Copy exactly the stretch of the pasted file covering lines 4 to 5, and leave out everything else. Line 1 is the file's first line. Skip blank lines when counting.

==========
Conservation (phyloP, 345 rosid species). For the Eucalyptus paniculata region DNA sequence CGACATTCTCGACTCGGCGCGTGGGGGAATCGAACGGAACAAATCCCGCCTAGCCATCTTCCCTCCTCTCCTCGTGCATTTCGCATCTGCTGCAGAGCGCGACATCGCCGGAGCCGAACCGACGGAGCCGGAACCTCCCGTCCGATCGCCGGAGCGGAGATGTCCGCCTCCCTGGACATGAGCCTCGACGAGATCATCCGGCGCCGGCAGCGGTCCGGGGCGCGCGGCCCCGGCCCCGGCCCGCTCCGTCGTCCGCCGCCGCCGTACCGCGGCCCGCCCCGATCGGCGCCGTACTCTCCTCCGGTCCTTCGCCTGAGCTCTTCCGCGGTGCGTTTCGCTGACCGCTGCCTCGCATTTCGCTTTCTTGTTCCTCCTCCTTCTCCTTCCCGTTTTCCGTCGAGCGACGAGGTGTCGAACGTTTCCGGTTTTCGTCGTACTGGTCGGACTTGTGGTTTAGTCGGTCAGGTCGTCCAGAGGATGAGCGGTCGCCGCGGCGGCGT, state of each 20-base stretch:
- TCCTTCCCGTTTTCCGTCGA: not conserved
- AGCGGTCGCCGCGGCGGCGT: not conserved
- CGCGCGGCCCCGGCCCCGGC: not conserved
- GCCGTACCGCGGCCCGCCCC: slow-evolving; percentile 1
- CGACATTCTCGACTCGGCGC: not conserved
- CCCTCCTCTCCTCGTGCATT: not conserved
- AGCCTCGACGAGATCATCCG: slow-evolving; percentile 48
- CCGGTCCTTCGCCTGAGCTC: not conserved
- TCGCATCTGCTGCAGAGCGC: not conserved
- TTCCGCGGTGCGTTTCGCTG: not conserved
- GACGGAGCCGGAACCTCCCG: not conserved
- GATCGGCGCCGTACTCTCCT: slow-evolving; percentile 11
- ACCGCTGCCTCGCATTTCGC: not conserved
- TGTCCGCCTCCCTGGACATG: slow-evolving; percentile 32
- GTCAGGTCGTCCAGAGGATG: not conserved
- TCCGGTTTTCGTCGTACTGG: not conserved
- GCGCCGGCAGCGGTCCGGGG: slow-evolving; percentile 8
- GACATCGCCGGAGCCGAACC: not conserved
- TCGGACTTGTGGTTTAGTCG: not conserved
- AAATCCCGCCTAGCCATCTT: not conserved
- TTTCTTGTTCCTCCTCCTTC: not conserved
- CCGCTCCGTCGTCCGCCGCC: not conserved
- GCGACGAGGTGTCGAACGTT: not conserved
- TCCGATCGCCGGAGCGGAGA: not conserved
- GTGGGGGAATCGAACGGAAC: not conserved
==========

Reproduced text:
- CGCGCGGCCCCGGCCCCGGC: not conserved
- GCCGTACCGCGGCCCGCCCC: slow-evolving; percentile 1